8 Aware of reports by the NGOs Organized Crime and Corruption Reporting Project and Transparency International about so-called “golden visas”, the Assembly recalls the Criminal Law Convention on Corruption (ETS No. 173) and the Civil Law Convention on Corruption (ETS No. 174) as well as the work of the Group of States against Corruption (GRECO). Member States should ensure that immigration is not based on corrupt practices by domestic administrations and that any conflicts of interest are avoided in the process of selecting and advising immigration applicants, vetting them and deciding whether to grant residence status or citizenship. Citizenship, residence permits and tax domiciles must not be awarded as a result of corruption because this would undermine the rule of law and the democratic stability of a State.
9 Conscious that investment migration might be a means of reducing visa requirements for travel, the Assembly welcomes the bilateral treaties between member States or with third States which waive visa requirements for the citizens of those countries. The Assembly invites member States to use the European Agreement on Regulations governing the Movement of Persons between Member States of the Council of Europe (ETS No. 25) to facilitate travel between signatory States which are outside the Schengen area.
10 During the Covid-19 pandemic, national and regional authorities have banned the entry of foreigners to their territories as well as the use of second homes. Mixed nationality families have been particularly affected by such bans, as some were granted entry while others were not. Therefore, the Assembly emphasises the importance of protecting private and family life under Article 8 of the European Convention on Human Rights (ETS No. 5, the Convention), as well as property under Article 1 of the Protocol to the Convention (ETS No. 9), even during a health emergency.
11 The Assembly calls on member States which still have investment migration schemes to phase them out as soon as possible and, in the meantime, to take all necessary precautions in order to prevent the entry of persons posing a threat to public order, and to ensure the departure of any such persons who have already entered the country under such schemes. Member States should, in particular:
11.1 subject applicants to rigorous due diligence checks, avoiding conflicts of interest and opportunities for bribery; ensure complete transparency of the investment migration process, including by publishing the policy and procedure applied, as well as regular, detailed, nominative information on successful applications; and institute effective, independent oversight mechanisms and robust whistle-blowing mechanisms through which concerns may be reported;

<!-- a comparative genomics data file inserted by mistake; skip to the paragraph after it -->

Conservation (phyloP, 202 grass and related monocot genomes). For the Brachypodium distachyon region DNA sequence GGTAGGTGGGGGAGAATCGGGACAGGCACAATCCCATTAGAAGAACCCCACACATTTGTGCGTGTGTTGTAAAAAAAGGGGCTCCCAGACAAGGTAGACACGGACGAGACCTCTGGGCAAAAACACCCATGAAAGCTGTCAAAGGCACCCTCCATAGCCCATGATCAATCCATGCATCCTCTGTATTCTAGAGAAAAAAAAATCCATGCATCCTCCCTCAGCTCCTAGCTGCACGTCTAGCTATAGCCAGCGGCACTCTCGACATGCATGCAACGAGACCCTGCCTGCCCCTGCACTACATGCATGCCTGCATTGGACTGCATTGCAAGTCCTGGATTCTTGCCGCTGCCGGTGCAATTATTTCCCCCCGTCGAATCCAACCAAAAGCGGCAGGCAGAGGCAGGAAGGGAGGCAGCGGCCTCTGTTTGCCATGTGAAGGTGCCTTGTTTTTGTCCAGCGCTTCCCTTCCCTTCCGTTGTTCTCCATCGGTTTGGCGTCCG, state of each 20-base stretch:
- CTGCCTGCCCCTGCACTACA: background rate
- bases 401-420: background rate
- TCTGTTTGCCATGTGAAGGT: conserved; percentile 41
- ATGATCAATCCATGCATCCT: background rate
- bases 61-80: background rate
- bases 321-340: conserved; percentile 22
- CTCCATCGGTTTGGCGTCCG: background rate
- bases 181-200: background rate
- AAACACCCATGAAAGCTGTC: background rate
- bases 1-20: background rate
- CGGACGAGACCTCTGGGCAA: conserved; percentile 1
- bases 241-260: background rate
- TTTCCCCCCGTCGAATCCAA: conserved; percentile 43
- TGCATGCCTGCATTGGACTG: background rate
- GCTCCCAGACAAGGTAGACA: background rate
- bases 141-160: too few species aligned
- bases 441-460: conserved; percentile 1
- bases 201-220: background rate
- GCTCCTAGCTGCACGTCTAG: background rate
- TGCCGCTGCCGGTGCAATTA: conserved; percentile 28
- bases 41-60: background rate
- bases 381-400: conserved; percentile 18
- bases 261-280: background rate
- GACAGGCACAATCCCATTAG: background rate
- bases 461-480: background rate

11.2 sign and ratify without further delay the above-mentioned Council of Europe conventions, if they have not yet done so;
11.3 comply with the respective recommendations contained in country reports by GRECO and MONEYVAL as well as the recommendations by the FATF, and inform their national parliament thereof;
11.4 inform relevant member States, when citizenship or a residence permit is awarded to their nationals, with due regard to the protection of personal data; cases of multiple citizenship and residence permits should be known to the countries where these persons hold citizenship;
11.5 ensure that any investment, especially if it comes from abroad and occurs in the context of investment migration, is made with the highest levels of transparency and traceability, including identification of the natural or legal persons on whose behalf or in whose name(s) such investment is made, as well as identification of the origin or source of the investment;
11.6 refrain from awarding citizenship or residence permits to foreign investors, where such investment is effectuated in goods or funds with little or no transparency, such as anonymous funds, beneficial ownership schemes, investments held by trustees or third parties, cryptocurrency funds, art or other movable property; investment in real estate should become more transparent through mandatory public land registers, which allow such real estate to be seized by the competent authorities if the illegality of an investment is established;
11.7 co-operate closely with other member States where it is established that proceeds from crime have been used for investment migration and ensure that any unlawful investment is returned to the legitimate owner or State;
11.8 pursue concerted action with other member States against tax evasion through investment migration, which delocalises assets and revenue from where they have been generated;
11.9 set up domestic rules and procedures for the withdrawal of citizenship, where it has been awarded through corruption or the investment of proceeds from crime, or where it is used as an unlawful shield against law-enforcement action by another member State, unless such withdrawal would lead to statelessness.
12 The Assembly invites the European Parliament and the Council of the European Union to prepare the accession of the European Union to the above-mentioned conventions of the Council of Europe, if the European Union is not yet a signatory.